THE QUESTION to the jury was whether Bernhard H. Goetz really thought that he had to use deadly force -- his pistol -- to defend himself. Another question was whether that was reasonable. Riding a New York City subway on a December night in 1984, Mr. Goetz, who is white, was approached by a group of four black youths, one of whom asked him for $5. Perhaps they were going to rob him. He responded by shooting and wounding all four, for which he has been on trial since late April. The jury has now found that he acted in self-defense. it convicted him of possession of a gun, but acquitted him of attempted murder.

The prosecution argued that Mr. Goetz was anything but reasonable, and had grossly overreacted to harmless panhandling. He had been beaten three years earlier in a mugging that had left him "seething . . . obsessed with crime and his own solutions," the prosecutor charged -- he was unstable, an "emotional powder keg."

But the jury included six people who had themselves been victims of crimes, three of them on subways. It cannot have helped the prosecution that two of the four young men are now in prison on unrelated charges, and a third was in a drug rehabilitation center; the fourth was paralyzed by Mr. Goetz's shot. Nor can it have helped that when the prosecution called three of them as witnesses, one pleaded the Fifth Amendment against self-incrimination and another was found in contempt by the judge for refusing to answer a defense lawyer's questions.

In the days immediately after the shooting 2 1/2 years ago, the affair seemed relatively simple to a lot of people -- not only in New York -- who thought Mr. Goetz a hero. This was perverse. Then, fortunately, second thoughts began to set in about the undertones of vigilante justice, and the ugly precedent for other armed free-lances who might want to go after people they dislike, or disapprove of. There had also been a strong, unmistakable element of racism in that first response, and there were justified fears that it would lead not to less violence but more of it, directed at blacks.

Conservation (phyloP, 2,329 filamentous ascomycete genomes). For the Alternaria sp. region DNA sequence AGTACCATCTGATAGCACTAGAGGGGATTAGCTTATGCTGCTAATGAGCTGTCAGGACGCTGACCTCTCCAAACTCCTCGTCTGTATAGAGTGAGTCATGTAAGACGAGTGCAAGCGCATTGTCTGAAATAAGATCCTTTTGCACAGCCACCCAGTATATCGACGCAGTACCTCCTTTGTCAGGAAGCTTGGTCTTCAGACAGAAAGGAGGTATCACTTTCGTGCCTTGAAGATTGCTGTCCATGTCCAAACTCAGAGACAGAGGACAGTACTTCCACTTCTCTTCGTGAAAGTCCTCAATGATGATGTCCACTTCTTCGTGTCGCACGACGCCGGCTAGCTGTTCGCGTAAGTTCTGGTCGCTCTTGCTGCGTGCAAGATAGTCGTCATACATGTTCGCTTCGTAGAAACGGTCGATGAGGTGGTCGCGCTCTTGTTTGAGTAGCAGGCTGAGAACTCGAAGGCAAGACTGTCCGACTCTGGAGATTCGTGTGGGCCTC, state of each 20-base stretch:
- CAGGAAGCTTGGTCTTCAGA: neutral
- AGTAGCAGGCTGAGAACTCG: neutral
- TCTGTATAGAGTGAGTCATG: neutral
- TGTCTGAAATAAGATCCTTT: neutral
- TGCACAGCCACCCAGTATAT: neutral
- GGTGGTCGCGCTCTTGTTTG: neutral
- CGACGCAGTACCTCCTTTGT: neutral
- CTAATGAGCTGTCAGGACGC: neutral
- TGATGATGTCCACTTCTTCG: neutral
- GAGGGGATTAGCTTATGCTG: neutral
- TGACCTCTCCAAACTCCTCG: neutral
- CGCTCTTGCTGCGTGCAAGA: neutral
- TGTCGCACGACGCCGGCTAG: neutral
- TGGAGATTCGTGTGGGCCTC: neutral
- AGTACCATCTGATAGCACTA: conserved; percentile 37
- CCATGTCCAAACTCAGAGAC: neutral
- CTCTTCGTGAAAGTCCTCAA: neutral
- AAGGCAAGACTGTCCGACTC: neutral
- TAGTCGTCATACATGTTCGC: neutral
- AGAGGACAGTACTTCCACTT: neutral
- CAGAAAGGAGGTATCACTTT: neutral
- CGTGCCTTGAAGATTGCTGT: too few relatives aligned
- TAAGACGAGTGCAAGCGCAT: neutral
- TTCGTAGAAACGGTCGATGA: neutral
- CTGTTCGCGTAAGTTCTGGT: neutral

By the time the trial started, the case was manifestly the very opposite of simple. The shadowy depths of motive and circumstance were reflected in the videotape of Mr. Goetz's shaky confession, made eight days after the shootings: ". . . I, in my heart, was a murderer."

The Goetz case is part of a troubling debate that has gone on in this country since its beginning. It is infinitely better to leave law enforcement and the protection of your safety to the police. But what if you don't think the police are going to be there to protect you? Then you have a right to defend yourself, if you are menaced beyond a certain point. Where's that point? The argument over the Goetz verdict will go on out of court precisely because of the powerful racial feelings that were expressed and the suspect nature of much of that commentary. But in the end, it's up to a jury. The Goetz jury listened to seven weeks of testimony and argument, deliberated four days, and finally decided that Mr. Goetz had been pushed beyond that point.